Howard M. Blankman, of Port Washington, born June 23, 1925 in Lancaster, PA, passed peacefully at his home on March 17 at age 91.
Blankman had a multifaceted career in business, government, television and the theater—a career he often joked made him “sort of a poor man’s renaissance man.”
Blankman was chairman and chief executive officer of The Blankman Group, LLC (TBG), a leading Long Island-based public relations and marketing communications agency he founded in 1968, which he sold in 2004. Over the decades, the agency had numerous major clients including: Cablevision, Breslin Realty, King Kullen, Long Island Rail Road, LI Power Authority, Master Card International, St. Francis Hospital, The DeMatteis Organization, The Greentree Foundation, Little Village, Canon, National Center for Disability Services, Medical Society of the State of New York, U.S. Trust Company and Southland Corporation (7/11 stores) to name just a few.
An accredited member of the Public Relations Society of American (PRSA), Blankman was elected to the PRSA’s prestigious College of Fellows when fewer than 300 public relations professionals in the U.S. were members of the college. To better serve the ever-growing public relations community on Long Island, in 1990, he was the driving force behind founding the Public Relations Professionals of Long Island, was the recipient of its Lifetime Achievement Award in 1997, and was made a lifetime member in 2009.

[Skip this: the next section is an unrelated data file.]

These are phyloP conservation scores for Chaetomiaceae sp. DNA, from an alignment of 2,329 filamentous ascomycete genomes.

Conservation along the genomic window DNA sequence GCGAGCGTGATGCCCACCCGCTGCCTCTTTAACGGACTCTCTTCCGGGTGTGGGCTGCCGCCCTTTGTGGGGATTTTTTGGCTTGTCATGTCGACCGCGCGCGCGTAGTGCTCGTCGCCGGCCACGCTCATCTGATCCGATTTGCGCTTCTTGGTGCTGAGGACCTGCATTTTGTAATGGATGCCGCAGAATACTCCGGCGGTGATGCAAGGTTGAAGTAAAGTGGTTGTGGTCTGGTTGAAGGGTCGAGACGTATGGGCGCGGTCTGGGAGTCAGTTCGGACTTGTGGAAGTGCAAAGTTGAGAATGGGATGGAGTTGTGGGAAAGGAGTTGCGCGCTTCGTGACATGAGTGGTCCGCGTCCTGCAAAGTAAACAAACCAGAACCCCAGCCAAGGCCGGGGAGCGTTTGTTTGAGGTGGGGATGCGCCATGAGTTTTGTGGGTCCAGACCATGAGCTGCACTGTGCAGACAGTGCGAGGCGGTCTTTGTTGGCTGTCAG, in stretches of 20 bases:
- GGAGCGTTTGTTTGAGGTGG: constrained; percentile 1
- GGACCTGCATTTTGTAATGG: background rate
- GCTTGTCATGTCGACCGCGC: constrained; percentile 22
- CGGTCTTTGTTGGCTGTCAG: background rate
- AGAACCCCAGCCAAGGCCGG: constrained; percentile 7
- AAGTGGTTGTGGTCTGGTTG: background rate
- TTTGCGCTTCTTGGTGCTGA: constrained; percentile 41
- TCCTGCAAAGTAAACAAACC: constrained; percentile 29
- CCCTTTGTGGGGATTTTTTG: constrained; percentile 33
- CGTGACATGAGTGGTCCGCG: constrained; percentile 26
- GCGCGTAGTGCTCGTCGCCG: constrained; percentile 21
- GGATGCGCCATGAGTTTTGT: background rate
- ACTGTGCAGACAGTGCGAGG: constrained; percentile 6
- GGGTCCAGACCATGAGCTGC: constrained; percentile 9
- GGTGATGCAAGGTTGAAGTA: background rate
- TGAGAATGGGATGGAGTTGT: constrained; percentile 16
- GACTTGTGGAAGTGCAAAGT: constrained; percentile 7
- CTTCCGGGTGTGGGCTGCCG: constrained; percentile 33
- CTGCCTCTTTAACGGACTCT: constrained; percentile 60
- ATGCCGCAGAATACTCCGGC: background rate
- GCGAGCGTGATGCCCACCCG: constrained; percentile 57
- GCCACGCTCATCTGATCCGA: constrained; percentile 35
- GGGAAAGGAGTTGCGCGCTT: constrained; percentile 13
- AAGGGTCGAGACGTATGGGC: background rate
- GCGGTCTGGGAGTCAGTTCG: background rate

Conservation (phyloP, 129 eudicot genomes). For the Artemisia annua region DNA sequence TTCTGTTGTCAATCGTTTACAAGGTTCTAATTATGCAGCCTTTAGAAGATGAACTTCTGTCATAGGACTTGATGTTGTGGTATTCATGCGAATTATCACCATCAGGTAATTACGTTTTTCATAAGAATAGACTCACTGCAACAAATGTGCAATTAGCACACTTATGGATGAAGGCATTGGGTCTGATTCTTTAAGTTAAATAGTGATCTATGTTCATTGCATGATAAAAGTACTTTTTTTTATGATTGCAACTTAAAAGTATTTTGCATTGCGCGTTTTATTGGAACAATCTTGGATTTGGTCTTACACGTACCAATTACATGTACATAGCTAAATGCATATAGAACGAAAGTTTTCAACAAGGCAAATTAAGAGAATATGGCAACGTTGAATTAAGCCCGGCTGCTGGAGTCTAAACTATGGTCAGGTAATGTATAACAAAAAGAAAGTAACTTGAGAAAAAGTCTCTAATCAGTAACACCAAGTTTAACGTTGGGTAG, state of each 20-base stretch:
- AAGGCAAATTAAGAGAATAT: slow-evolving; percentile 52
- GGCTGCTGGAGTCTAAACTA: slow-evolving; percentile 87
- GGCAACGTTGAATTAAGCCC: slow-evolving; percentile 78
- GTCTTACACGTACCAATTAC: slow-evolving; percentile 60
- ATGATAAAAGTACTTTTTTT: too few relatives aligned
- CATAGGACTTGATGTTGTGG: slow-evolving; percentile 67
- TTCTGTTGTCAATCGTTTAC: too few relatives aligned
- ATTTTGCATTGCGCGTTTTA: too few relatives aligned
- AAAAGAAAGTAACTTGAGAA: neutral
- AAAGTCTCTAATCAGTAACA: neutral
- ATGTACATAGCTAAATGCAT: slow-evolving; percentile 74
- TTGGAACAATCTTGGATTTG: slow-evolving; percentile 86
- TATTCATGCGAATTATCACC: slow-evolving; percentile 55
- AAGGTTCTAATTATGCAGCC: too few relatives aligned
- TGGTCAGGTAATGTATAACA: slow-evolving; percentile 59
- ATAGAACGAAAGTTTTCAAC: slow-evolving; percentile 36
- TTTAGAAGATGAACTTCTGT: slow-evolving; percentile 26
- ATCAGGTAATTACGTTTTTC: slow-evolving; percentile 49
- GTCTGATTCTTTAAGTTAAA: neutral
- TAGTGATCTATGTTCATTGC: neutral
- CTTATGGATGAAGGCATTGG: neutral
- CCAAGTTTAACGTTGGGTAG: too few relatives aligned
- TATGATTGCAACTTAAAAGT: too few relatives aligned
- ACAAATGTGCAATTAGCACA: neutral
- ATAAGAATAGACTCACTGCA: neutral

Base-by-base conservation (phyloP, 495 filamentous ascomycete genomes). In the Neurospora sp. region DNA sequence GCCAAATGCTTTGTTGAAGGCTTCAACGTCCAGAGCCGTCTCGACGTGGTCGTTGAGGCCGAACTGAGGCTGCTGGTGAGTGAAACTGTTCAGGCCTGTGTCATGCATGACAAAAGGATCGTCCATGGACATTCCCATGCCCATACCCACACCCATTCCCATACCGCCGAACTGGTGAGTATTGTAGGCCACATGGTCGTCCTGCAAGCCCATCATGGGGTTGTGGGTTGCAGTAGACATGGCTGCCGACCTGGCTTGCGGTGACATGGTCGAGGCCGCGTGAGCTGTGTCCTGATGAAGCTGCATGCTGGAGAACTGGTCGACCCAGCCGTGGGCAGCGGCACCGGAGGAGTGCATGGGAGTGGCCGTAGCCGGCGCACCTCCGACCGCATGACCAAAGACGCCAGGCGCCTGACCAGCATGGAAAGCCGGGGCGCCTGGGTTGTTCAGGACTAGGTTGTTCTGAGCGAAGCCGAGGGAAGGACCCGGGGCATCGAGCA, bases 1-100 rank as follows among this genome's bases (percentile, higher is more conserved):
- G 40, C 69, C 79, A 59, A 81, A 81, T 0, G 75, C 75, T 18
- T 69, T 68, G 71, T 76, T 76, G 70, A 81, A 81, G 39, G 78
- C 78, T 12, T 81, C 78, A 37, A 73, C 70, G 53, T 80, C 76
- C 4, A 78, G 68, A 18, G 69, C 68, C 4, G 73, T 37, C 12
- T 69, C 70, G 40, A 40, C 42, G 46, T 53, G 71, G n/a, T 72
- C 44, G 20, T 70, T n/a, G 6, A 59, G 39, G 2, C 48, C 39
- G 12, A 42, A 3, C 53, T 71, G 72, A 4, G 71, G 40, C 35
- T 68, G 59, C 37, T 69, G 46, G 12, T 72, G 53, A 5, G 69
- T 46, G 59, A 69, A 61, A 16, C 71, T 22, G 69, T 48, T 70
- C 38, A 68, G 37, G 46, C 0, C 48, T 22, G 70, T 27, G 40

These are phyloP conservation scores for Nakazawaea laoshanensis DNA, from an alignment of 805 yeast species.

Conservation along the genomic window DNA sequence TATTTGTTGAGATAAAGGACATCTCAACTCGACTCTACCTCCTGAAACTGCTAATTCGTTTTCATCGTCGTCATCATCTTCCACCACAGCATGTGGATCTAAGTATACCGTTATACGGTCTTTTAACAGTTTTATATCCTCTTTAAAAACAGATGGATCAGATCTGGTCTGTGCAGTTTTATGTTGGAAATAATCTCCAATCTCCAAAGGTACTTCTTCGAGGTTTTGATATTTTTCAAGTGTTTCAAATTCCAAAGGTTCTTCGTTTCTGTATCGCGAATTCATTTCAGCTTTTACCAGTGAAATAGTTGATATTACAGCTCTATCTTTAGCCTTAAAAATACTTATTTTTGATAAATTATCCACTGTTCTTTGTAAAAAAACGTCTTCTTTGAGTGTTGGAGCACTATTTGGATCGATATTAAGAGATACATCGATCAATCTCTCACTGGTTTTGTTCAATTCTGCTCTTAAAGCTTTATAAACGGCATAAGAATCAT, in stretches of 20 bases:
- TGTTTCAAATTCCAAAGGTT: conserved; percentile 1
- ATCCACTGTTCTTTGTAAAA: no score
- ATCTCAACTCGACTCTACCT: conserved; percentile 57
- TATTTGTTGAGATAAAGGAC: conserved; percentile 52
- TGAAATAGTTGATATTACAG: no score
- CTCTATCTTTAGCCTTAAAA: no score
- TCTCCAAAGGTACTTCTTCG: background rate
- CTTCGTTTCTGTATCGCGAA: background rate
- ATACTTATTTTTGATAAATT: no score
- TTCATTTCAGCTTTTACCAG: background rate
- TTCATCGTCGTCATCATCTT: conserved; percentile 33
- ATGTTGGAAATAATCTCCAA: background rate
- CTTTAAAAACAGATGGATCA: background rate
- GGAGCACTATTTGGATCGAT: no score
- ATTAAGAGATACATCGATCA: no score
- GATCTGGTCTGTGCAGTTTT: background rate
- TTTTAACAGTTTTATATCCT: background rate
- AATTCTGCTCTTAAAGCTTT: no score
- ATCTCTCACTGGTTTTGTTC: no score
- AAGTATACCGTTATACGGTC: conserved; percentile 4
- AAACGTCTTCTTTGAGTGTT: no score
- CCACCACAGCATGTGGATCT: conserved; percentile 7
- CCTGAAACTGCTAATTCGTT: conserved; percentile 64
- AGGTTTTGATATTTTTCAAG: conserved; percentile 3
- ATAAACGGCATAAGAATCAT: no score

Blankman had an active career in public service as Director of Public Affairs for the New York State Joint Legislative Committee on Transportation and as press secretary to its chair, the late New York State Senator John D. Caemmerer, who also chaired the State Senate Committee on Transportation.
In several capacities, Blankman served on the Town of North Hempstead’s Planning Board and its Housing Authority. He chaired the Nassau County Task Force on Young Adult Housing and was the first vice chair of the Nassau Legislature’s Commission on Revenue Generation and Economic Development. He also served as chairman of the Nassau County Planning Commission and a member of the County’s Board of Assessors. Governor George Pataki appointed him to serve on the Long Island Regional Economic Development Council.
An accomplished composer and musician, Blankman wrote the music and lyrics for the Off-Broadway produced play By Hex, a musical about the Amish of Lancaster County, PA, and for Cool Off, starring Stanley Holloway and Hermione Baddeley. He was a member of the Dramatists Guild, the American Society of Authors Composers and Publishers (ASCAP) and the Society of Professional Journalists.
In 2015, Blankman wrote and self-published the children’s book Hope Can Make It Happen, a charming and warm story of Christmas in a bygone era. He also wrote the music and book for a musical adaptation of Treasure Island, by Robert Louis Stevenson, specifically designed for elementary school children to perform.
Blankman was a writer and associate producer of WABC-TV’s Who Do You Trust starring Johnny Carson, where he met Ed McMahon. He remained friends with Carson until his passing in 2005 and with McMahon until his passing in 2009.